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  • New Federal Bill Seeks to Limit Use of Arbitration Agreements

    Earlier this month, U.S. Senator Patrick Leahy (D-Vt.) introduced a bill, titled “Restoring Statutory Rights and Interests of the States Act of 2016,” that would limit the use of arbitration agreements in civil rights cases, employment disputes, and other lawsuits.

    The Federal Arbitration Act (the “FAA”), 9 U.S.C. § 1 et seq. provides for judicial reinforcement of private dispute resolution through arbitration. In other words, if two parties agree in a contract to use arbitration to resolve any disputes that may arise, one party cannot later force the other party into court to resolve the dispute. Rather, he or she must submit to private arbitration as per the terms of the contract.

    The Supreme Court has also consistently upheld and indeed favored arbitration under the FAA. However, the proposed bill would amend the FAA in three main aspects: (1) making the FAA inapplicable for claims involving individuals and small businesses “arising from the alleged violation of a Federal or State statute, the Constitution of the United States, or a constitution of a state;” (2) allowing federal and state courts to invalidate arbitration agreements that were “unconscionable, invalid because there was no meeting of the minds, or otherwise unenforceable as a matter of contract law or public policy;” and (3) requiring a court to determine whether the FAA applies to arbitration agreements, rather than having an arbitrator make this initial determination.

    “There is a valid role for arbitration when parties choose it willingly, after a dispute arises, as an alternative to court,” said Senator Leahy. “But arbitration should not be forced upon consumers and workers through take-it-or-leave-it contracts they have no real choice but to accept.” “When Americans sign cell phone agreements, rent an apartment, or accept a contract for a job, most of us focus on the service we are about to receive or that we are about to provide. What Americans do not realize—until it is too late—is that too often we are also signing away crucial legal rights,” Senator Leahy said.  “Legal fine print tips the scales against us.  It is forcing consumers into private arbitration, denying us of our Constitutional right to protect ourselves in court.”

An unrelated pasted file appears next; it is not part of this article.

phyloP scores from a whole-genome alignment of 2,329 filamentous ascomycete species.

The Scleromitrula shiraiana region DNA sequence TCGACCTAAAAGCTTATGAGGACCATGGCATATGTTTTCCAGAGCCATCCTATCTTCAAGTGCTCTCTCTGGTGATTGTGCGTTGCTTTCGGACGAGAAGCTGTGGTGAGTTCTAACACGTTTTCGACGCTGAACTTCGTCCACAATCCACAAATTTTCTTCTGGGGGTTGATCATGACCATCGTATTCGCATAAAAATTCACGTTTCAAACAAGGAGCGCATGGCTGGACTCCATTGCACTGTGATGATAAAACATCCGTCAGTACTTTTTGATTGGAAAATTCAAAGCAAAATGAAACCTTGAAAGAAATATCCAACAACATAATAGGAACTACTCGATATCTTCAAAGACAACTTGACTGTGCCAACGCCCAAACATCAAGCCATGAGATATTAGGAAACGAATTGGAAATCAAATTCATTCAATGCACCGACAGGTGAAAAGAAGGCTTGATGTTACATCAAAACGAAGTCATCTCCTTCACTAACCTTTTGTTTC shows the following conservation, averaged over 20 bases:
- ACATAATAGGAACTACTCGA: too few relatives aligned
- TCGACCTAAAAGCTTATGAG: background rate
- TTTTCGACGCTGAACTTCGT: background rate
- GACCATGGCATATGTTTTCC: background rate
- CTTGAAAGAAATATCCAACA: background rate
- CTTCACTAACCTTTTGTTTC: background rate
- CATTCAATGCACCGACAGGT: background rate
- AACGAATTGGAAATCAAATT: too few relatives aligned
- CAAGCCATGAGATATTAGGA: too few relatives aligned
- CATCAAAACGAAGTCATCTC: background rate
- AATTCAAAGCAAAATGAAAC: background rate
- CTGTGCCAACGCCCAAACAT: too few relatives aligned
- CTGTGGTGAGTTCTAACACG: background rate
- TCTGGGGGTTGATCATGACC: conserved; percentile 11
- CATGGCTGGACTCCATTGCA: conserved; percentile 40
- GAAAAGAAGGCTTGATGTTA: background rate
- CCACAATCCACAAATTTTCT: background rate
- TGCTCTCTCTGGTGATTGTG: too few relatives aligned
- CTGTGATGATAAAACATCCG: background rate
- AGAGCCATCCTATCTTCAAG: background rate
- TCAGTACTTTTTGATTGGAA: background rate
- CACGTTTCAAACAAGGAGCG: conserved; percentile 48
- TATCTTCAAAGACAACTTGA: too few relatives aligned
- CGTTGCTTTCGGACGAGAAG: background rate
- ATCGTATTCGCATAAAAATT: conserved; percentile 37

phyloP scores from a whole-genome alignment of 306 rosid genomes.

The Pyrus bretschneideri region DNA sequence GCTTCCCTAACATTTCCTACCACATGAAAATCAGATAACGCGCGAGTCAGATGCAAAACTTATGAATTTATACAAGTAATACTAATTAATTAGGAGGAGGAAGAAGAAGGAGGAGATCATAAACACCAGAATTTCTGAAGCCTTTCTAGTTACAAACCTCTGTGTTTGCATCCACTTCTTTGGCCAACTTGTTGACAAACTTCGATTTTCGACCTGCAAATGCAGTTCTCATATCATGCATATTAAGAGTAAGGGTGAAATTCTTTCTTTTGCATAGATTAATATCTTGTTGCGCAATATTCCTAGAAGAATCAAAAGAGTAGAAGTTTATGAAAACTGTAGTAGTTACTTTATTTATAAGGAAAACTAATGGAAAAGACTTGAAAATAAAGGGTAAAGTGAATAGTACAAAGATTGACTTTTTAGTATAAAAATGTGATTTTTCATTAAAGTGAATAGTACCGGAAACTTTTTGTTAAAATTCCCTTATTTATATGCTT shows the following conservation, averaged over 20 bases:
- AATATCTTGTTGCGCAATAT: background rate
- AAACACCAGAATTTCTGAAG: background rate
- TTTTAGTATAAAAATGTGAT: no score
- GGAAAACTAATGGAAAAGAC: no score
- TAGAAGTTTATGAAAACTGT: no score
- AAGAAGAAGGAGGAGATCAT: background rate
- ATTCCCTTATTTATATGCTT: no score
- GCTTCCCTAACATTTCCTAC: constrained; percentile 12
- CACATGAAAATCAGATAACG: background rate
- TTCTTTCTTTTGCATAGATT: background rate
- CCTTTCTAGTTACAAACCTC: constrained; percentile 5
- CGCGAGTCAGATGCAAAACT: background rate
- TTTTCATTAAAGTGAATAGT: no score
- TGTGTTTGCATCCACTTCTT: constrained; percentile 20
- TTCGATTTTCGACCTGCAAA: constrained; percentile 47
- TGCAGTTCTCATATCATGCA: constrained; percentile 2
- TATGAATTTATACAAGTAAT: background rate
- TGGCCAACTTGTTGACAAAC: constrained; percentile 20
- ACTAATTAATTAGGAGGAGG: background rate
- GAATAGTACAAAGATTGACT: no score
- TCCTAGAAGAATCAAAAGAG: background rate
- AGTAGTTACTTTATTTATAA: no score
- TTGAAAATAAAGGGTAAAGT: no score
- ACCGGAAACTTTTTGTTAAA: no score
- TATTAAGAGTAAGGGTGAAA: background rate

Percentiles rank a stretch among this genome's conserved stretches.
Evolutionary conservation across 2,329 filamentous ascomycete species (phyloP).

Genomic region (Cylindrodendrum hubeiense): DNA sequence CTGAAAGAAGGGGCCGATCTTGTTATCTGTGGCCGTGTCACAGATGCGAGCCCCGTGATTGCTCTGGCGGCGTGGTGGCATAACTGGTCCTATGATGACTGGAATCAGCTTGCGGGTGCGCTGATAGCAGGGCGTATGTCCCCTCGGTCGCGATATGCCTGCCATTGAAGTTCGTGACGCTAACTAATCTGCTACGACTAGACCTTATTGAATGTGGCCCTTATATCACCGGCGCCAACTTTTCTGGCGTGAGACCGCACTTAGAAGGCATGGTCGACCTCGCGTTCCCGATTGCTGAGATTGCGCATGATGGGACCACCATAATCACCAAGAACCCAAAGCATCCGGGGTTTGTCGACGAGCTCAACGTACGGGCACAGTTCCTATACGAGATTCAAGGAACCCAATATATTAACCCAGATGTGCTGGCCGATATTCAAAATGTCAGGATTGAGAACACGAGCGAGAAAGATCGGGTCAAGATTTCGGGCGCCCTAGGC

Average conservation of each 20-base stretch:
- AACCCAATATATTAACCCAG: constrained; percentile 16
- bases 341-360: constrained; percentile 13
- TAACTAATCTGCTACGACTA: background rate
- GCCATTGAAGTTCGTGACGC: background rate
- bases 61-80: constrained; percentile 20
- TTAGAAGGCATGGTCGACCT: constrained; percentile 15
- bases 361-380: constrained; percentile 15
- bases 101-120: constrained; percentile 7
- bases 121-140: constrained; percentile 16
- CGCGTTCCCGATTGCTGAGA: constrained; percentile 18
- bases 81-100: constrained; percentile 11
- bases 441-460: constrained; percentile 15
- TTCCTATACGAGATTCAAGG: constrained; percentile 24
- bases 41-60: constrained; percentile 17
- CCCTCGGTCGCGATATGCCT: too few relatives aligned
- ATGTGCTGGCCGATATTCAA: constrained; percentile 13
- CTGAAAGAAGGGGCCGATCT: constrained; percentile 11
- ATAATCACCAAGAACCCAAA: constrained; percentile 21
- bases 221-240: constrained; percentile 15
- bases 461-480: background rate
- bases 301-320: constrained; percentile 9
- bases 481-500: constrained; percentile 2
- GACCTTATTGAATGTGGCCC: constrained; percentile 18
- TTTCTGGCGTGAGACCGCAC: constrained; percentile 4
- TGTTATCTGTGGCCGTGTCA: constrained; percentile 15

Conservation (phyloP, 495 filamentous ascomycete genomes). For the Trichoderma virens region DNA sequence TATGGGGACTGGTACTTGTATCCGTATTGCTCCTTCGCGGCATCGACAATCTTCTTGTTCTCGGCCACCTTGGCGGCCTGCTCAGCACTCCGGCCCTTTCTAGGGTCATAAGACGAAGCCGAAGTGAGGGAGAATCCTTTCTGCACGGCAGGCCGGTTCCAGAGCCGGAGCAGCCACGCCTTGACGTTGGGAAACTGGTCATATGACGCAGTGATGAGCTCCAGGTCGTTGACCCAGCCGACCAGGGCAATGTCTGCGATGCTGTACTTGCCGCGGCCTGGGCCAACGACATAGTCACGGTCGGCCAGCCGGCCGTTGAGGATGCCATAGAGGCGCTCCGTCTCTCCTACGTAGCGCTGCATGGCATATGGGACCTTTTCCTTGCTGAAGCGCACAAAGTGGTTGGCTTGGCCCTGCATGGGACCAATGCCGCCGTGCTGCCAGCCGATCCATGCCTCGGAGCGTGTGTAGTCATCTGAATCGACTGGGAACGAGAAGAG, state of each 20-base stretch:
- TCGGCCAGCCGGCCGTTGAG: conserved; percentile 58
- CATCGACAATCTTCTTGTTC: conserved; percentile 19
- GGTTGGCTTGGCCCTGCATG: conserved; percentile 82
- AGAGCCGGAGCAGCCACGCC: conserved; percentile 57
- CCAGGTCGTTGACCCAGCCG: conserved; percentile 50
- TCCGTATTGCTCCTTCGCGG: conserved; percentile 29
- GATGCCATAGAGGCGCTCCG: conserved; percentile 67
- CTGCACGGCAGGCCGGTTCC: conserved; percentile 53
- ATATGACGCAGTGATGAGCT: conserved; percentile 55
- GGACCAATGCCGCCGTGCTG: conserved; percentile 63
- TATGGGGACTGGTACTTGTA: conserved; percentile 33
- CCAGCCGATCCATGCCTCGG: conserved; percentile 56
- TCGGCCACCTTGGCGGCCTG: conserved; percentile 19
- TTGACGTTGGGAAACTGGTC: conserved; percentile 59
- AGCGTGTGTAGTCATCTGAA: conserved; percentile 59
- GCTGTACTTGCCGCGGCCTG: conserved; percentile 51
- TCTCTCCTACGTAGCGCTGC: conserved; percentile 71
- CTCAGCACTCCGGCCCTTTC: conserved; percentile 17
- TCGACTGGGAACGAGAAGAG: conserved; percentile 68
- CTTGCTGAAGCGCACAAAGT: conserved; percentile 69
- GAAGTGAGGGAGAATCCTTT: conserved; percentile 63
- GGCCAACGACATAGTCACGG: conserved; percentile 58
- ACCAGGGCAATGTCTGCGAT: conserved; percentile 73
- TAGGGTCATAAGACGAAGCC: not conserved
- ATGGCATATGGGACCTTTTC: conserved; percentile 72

The bill was co-sponsored by Senator Al Franken (D-Minn.). In a statement regarding the bill, Senator Franken said, “Our legislation is common-sense reform that will help to restore Americans’ right to challenge unfair practices by corporations, and it needs to be passed into law.” “When Americans’ rights are infringed, they deserve their day in court,” Franken said. “Sadly, when big corporations insulate themselves from liability through ‘forced arbitration’ clauses — which are slipped into things like credit card agreements and employment agreements — they stack the deck against Americans who are trying to exercise that fundamental right.” Additional co-sponsors of the bill include Senators Richard Blumenthal from Connecticut, Dick Durbin from Illinois, and Sheldon Whitehouse from Rhode Island.

    Interestingly, these senators are not alone in pushing to curtail the use of arbitration agreements by large corporations. In October 2015, the Consumer Financial Protection Bureau (“CFPB”), an independent agency of the federal government that is responsible for consumer protection in the financial sector, convened its Small Business Regulatory Enforcement Fairness Act (“SBREFA”) panel to review proposals for regulating the use of arbitration agreements in certain consumer financial services contracts. The SBREFA panel is expected to issue a set of proposed regulations this year. Additionally, the National Labor Relations Board (“NLRB”) recently held that Samsung violated the National Labor Relations Act (“NLRA”) by providing an arbitration agreement that mandated employees to waive their rights to collective or class actions against Samsung. Specifically, the NLRB ruled 3-0 that Samsung violated the NLRA when Samsung filed a motion to compel mediation or arbitration and demanded its employees to withdraw a putative class action in Florida federal court.

    Employers are advised to follow developments in the legislature and government agencies to curtail the use of arbitration agreements. Employers should also monitor decisions issued from federal agencies such as the NLRB and stay current with laws involving arbitration agreements in order to ensure compliance with both state and federal law.

    If your institution has questions or concerns regarding employment or litigation related issues, please contact James G. Ryan at jryan@cullenanddykman.com or at (516) 357 – 3750.

    Thank you to Garam Choe, a law clerk at Cullen and Dykman LLP, for his help with this post.